Just like a Transformer, there is often more than meets the eye with respect to economic reports.
Such is the case with the October employment report, which was billed by people on Twitter claiming experience in finance (yet have no true financial services background) as the best thing since sliced bread. One person not partaking in this group orgy on Twitter was yours truly, who stated the employment report stunk through and through.
The report was boosted by seasonal hiring in construction and retail. Long-term unemployment stayed elevated. Part-time workers didn't land part-time gigs. Wage gains didn't accelerate a great deal quarter over quarter, though those same generally clueless folks cited increased hourly rates year over year as progress.
Wrong. It wasn't progress -- it was easy comparisons to a year ago, when large private employers such as Wal-Mart (WMT), Target (TGT) and McDonald's (MCD) were under-paying their overworked workers. That indeed has changed this year due to the push across to the country to hike minimum wages and treat people like humans instead of robots.
Moreover, the weak innards of the report come at a time in which the overarching theme inside the Federal Reserve is that it's time to lift rates. A less-than-stellar jobs report plus the first signs of a hawkish Fed are not a magical backdrop for stocks, and it's certainly a backdrop that is different than the one we have dealt with the past three years (accelerating jobs and an easy Fed). Now, the question you are likely wondering is whether Monday's sell-off in stocks was overdone, and whether it's time to buy in the lead up to the normally strong year-end.
To put it simply, it's unlikely the time to buy stocks as we could be headed into the teeth of a short-term storm. I suspect third-quarter results and holiday guidance from retailers will only add some fuel to the negative sentiment for stocks. But here are five reasons why stocks could struggle in the near term:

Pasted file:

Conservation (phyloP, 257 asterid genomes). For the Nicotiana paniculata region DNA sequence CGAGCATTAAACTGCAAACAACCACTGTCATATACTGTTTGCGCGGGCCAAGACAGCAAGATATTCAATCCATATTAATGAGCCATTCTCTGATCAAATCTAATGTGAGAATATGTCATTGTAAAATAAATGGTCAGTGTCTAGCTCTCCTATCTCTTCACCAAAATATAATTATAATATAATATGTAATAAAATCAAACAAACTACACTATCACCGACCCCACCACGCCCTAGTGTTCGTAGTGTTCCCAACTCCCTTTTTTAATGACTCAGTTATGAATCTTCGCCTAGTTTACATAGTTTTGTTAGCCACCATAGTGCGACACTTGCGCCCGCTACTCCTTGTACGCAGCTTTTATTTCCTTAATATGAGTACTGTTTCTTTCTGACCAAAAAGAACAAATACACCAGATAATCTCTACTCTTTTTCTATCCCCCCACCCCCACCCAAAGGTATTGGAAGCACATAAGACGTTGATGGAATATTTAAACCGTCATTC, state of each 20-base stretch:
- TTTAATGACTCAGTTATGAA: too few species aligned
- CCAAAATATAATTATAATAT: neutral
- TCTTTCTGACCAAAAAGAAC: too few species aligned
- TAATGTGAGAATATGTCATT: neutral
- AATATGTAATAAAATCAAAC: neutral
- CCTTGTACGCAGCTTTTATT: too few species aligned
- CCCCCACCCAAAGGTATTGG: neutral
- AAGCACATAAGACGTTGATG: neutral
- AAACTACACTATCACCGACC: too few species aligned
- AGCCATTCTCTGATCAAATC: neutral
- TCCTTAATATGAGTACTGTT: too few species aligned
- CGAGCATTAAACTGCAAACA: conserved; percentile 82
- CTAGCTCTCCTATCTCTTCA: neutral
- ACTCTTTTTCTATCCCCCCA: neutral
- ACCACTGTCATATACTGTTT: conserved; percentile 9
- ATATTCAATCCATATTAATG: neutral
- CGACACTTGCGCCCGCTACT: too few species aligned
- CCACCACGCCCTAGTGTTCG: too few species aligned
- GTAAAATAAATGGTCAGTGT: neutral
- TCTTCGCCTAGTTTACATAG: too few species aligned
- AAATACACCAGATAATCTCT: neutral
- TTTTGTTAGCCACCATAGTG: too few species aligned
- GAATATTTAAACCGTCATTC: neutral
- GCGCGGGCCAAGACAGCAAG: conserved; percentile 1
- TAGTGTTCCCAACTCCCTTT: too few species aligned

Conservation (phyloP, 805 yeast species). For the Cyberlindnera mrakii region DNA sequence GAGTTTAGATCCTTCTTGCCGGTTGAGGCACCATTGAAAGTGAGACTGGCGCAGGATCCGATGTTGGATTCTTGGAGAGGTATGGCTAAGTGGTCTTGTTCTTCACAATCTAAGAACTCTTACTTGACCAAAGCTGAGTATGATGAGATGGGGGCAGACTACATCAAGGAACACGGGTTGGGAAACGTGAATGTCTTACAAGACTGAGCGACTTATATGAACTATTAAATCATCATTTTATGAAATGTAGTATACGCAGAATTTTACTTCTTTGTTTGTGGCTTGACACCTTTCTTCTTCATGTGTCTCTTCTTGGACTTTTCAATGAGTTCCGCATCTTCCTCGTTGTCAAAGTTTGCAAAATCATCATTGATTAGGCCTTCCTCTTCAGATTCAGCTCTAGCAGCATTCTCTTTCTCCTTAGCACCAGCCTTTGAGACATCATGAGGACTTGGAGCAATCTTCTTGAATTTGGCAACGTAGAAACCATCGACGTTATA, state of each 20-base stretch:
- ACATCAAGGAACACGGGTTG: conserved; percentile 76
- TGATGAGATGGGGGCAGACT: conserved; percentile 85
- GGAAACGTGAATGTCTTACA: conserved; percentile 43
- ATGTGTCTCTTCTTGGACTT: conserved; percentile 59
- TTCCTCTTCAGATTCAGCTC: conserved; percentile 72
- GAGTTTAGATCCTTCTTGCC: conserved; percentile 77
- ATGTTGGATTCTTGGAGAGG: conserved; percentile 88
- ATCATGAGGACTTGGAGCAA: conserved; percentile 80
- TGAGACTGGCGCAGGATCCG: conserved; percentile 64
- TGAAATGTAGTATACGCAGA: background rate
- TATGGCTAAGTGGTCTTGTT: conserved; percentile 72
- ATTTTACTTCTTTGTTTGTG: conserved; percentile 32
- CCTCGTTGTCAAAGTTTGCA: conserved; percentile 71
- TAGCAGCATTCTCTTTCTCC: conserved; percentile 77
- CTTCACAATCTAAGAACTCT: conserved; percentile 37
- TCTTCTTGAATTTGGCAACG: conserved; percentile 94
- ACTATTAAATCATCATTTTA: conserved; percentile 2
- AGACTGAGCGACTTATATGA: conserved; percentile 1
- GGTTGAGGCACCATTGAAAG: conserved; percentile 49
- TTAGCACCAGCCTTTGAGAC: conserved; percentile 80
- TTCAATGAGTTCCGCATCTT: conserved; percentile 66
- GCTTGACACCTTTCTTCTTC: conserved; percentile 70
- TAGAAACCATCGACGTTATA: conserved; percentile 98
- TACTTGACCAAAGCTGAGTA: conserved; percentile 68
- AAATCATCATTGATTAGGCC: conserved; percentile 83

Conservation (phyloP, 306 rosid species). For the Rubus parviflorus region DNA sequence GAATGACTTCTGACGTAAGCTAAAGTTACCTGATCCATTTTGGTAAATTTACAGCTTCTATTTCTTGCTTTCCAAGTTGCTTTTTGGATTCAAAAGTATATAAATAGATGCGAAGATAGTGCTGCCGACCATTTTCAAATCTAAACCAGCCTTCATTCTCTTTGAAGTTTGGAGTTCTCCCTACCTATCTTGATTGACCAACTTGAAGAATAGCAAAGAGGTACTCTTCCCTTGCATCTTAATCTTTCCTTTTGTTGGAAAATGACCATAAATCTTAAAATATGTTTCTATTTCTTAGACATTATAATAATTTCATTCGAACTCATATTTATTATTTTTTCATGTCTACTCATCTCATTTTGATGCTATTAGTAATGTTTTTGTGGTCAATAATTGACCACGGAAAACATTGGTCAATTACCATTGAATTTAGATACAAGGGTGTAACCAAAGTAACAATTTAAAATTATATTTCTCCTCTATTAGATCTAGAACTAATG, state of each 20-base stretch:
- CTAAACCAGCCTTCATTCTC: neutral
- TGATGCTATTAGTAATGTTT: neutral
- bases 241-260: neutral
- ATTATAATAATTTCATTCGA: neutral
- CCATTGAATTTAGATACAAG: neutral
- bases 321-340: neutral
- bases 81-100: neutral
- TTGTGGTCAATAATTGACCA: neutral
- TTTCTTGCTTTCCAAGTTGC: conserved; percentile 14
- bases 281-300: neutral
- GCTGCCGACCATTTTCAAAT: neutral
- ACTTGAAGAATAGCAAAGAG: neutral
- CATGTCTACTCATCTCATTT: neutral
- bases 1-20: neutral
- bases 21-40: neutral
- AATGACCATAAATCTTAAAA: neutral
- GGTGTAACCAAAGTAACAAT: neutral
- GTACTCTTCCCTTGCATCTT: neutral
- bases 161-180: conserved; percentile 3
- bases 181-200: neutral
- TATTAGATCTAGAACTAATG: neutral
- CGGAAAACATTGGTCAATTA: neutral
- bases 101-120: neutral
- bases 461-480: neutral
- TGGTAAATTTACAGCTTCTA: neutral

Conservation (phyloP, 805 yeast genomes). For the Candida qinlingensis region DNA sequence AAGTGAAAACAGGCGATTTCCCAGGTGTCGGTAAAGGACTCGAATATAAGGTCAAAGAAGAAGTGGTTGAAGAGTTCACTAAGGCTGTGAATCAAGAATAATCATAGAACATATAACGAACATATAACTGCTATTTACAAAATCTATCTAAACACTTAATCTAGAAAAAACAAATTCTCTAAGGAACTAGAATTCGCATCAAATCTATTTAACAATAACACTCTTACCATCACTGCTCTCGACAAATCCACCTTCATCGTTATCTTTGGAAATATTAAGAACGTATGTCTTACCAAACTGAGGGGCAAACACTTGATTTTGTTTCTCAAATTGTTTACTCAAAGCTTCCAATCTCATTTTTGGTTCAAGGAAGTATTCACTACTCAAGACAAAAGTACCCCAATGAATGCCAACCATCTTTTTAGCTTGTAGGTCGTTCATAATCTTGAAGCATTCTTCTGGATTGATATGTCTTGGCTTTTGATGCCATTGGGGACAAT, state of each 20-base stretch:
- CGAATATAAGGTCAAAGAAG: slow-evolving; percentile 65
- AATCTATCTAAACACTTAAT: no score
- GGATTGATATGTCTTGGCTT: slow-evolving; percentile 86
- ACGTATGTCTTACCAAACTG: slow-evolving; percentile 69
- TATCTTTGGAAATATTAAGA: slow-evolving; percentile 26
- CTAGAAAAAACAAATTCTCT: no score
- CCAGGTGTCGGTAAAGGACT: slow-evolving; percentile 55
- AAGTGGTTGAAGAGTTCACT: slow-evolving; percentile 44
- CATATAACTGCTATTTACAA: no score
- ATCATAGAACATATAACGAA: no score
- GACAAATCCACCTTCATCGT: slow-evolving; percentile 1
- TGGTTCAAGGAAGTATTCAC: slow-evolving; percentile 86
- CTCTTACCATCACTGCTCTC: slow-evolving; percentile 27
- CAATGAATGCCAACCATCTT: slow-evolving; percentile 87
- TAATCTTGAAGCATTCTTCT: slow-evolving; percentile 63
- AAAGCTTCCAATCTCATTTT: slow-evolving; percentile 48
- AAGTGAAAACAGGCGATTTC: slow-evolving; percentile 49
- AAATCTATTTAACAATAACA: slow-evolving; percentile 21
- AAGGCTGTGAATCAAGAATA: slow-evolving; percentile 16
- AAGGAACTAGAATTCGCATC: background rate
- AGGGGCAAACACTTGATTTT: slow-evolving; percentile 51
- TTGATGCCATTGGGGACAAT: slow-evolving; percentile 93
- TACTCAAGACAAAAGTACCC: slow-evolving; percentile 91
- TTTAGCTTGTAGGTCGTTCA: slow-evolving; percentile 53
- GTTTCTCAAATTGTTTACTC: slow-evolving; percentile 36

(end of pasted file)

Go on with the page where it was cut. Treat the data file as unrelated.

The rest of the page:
- Investors have been conditioned under the Bernanke/Yellen Fed that any slight hints of hawkishness causes stocks to be instantly revalued by the market, with pressure likely sticking around for longer than some believed. Remember the taper tantrum? Remember when the Fed said it would no longer do quantitative easing? Each mere utterance hurt stock prices on fears tighter rates would impact the U.S. economy and emerging markets. At the moment, we are in the same boat -- arguably one with bigger holes for water to penetrate as the Fed prepares to guide us through a possible series of rate hikes in 2016.
- Stocks normally don't do well in a rising interest environment. And for them to do well, the jobs market would need to be very solid, and so would consumer spending. Neither is occurring. The economy is not showing it could handle higher rates, which is quite the sad truth. Hence, stocks need to be marked down to reflect this view.
- The tightening market for workers with low-level skills is pushing up wages in retail, construction and other areas. A problem, however, is that companies are not finding it easy to raise product prices due to competitive conditions and the rise of technology that gives consumers the negotiating power. I think they are also learning that there aren't many areas left in which to slash costs and expenses.
- The Fed's new stance on rates has pushed up the dollar; the employment report only emboldened that stance. Have you seen how the stronger dollar has destroyed sales and profits at multinationals over the past two quarters? It has been brutal to see, and deserving of a revaluing of stocks.
- It's hard for me to prove this is specifically bothering the market because it's more of a sense on my part, but higher rates in the U.S. could send capital to international investments in China and Europe, where governments are displaying a continuing desire to be ultra-accommodative. Hey, why not; there are companies in each country doing well. Might as well invest in them in a backdrop of attractive rates than invest in many U.S. companies now forced to deal with higher rates and souring sentiment in the broader domestic stock market.
Just take a look at the department store stocks over the past month to get a feel for how companies may be hurt by higher rates. Shares of J.C. Penney (JCP) are down 12% in a month, Macy's (M) is down 8%, and Nordstrom (JWN) has shed about 9%. All of these companies are saddled with debt and are undertaking tech-centric projects that have a high cost of capital. Further, in a raising rate environment, consumers putting things on charge cards will become even more unattractive.